Readings in Wood
What the Forest Taught Me
At once personal memoir, natural history, and cultural criticism, the book reflects Leland's idiosyncratic vision. In one essay Leland asks the trees, "Do you, like us, rejoice in sunny days, dance with the wind, and blush to have your sexual desires known by prurient passersby? Why, like us, do you torture yourselves reaching for a heaven beyond your grasp? Why twist yourselves so that your grain becomes a record of your grief? What mystic patterns of science, math, and religion hide in your whirls of leaf and branch?"
As vast as a forest, topics range from tree grain and leaf shape to economic theories, mathematics, and engineering. Readings in Wood is a hybrid testament of science, faith, superstition, and disbelief learned from sitting on tree trunks and peering at leaves and fungi. Leland hopes others will join him in nature's classroom. Quite aware of the irony, he reminds us, "These leaves you desultorily turn over once hung in a green wood gone to make this book. Touching a book, you touch a tree. I pray that Readings in Wood's essays, touching you, may justify in some small way the trees who died in their making."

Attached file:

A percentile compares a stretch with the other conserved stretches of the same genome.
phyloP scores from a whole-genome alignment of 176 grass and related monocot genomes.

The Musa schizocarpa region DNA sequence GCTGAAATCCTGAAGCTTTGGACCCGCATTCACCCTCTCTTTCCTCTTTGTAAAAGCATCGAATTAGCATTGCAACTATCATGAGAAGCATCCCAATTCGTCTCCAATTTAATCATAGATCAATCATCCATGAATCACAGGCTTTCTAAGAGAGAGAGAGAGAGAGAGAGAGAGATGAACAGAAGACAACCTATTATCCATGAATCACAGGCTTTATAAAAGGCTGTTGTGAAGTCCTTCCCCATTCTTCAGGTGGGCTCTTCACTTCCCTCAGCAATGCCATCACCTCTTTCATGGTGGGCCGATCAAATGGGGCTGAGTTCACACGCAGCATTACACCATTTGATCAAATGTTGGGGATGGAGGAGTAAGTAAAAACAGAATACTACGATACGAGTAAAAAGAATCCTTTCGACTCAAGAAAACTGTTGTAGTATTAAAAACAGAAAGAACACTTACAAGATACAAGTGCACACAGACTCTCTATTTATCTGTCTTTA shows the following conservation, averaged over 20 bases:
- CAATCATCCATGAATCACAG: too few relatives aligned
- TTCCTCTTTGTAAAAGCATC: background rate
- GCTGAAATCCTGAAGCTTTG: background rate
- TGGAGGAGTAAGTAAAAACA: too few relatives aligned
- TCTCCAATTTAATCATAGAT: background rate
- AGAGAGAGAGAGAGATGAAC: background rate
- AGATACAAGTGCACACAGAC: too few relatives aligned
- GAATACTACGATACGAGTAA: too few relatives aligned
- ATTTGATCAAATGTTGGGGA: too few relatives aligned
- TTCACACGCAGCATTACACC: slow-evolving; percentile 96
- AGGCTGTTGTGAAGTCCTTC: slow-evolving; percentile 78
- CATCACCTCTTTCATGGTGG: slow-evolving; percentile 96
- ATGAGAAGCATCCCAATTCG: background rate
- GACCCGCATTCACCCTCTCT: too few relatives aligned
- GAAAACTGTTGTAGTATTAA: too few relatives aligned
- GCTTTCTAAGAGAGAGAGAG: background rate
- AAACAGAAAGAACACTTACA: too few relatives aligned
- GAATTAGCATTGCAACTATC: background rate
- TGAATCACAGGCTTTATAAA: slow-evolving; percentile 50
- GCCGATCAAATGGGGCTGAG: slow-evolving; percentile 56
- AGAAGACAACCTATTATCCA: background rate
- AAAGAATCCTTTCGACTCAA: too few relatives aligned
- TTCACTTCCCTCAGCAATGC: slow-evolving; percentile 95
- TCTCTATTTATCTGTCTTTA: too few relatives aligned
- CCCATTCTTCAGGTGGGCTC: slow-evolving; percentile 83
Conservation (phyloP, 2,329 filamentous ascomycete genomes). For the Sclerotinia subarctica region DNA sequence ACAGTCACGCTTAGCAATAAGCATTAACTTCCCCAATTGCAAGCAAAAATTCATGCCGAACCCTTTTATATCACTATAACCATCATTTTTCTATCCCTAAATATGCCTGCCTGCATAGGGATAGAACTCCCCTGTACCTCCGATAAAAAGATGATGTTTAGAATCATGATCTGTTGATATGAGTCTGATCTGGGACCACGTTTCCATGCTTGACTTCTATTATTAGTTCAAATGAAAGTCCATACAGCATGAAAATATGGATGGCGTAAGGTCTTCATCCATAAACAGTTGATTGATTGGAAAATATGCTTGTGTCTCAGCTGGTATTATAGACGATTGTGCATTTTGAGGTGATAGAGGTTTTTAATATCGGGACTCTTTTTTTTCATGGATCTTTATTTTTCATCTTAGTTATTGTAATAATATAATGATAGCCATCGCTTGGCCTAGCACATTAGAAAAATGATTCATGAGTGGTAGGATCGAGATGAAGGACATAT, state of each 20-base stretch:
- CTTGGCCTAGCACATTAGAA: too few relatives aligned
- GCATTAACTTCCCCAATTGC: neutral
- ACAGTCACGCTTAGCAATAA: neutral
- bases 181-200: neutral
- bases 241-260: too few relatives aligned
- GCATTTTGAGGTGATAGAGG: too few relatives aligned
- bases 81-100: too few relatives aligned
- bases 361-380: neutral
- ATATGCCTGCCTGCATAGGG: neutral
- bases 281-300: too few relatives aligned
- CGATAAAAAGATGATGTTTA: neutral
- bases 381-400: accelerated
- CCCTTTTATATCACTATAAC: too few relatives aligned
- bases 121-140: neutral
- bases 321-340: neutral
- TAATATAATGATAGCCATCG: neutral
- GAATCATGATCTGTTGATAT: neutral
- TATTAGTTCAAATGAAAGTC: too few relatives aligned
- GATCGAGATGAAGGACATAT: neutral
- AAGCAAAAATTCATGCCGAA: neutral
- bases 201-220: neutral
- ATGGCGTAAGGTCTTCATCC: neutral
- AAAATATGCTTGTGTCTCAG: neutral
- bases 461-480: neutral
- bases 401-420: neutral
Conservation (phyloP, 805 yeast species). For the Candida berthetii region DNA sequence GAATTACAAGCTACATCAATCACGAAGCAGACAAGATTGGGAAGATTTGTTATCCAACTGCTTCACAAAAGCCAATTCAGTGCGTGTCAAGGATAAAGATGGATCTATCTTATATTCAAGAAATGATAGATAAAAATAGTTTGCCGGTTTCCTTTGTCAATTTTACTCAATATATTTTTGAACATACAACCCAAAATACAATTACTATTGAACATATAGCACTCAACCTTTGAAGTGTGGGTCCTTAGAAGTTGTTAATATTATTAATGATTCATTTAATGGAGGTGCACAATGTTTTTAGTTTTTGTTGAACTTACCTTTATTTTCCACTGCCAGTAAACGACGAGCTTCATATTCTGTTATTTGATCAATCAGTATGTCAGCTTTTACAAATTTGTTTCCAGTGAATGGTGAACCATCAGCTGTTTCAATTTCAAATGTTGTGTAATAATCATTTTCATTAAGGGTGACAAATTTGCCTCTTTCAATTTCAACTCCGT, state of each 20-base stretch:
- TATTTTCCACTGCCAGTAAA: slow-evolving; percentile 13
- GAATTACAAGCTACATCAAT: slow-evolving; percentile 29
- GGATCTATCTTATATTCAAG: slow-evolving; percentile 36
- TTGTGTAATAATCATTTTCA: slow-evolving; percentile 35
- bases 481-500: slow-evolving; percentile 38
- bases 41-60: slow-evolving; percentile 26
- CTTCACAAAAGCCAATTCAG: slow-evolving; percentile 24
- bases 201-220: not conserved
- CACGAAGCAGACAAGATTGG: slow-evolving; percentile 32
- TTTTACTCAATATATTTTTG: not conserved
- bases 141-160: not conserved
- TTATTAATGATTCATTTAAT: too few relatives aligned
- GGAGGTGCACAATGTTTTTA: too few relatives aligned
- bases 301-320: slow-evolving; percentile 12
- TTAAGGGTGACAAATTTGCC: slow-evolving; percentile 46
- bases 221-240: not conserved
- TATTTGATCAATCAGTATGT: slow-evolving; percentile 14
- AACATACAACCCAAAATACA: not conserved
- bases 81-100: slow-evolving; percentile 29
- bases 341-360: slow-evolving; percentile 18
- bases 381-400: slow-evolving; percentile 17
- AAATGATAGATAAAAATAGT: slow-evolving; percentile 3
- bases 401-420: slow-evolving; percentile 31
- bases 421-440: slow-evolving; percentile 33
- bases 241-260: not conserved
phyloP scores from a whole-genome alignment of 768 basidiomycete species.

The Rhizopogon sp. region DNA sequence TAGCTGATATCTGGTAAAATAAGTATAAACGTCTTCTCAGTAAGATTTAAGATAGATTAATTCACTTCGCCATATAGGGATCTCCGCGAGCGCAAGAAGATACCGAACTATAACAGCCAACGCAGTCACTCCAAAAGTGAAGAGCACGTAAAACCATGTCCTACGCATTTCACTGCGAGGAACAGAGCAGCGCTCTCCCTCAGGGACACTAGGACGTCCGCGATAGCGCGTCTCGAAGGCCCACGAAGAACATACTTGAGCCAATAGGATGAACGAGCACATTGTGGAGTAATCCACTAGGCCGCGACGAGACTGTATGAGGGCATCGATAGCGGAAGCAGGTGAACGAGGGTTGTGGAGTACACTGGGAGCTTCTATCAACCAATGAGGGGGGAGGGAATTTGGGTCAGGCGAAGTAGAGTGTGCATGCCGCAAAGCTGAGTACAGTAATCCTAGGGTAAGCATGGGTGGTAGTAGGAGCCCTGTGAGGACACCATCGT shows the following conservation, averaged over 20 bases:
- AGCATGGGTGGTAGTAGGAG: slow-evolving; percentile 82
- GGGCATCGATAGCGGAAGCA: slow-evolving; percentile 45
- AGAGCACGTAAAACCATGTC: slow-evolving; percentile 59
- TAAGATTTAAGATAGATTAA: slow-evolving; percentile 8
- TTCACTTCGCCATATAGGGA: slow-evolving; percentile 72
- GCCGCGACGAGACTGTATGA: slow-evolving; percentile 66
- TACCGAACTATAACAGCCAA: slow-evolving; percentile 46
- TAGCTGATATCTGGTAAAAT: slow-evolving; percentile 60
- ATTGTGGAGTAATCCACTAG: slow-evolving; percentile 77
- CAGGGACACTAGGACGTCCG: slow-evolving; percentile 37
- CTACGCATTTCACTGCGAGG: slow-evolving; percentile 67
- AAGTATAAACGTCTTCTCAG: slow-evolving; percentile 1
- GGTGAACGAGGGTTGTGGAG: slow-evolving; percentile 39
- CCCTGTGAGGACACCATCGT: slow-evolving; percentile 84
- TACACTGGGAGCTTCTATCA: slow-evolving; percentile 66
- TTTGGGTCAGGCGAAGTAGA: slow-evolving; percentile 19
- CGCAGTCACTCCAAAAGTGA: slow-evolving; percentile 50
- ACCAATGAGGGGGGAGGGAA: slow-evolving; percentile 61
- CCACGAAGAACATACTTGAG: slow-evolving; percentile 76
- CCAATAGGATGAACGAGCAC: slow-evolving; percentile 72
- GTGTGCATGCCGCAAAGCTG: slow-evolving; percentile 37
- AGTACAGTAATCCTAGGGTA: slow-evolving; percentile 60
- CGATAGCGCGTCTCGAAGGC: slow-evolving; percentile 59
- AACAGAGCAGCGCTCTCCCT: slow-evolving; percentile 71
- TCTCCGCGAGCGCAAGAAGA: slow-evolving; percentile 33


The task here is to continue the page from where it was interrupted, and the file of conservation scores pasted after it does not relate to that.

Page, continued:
"The ruminations of John Leland's Readings in Wood are more than a series of personal essays on the names and nature of the woods, this book constitutes a hymn to the technical and the beautiful, a meander through the geography, geology, botany, mathematics and vigor of our plants, especially in the southern Appalachians. The writing is by turns lyrical, clever, extemporaneous and urgent. Leland is a deeply informed observer and analyst of everything from Madagascar star orchids to karst to old field succession. I recommend this book to anyone curious about the ways the wild and orderly commingle and complete each other, and us."—R. T. Smith, editor, Shenandoah, and writer-in-residence, Washington & Lee University
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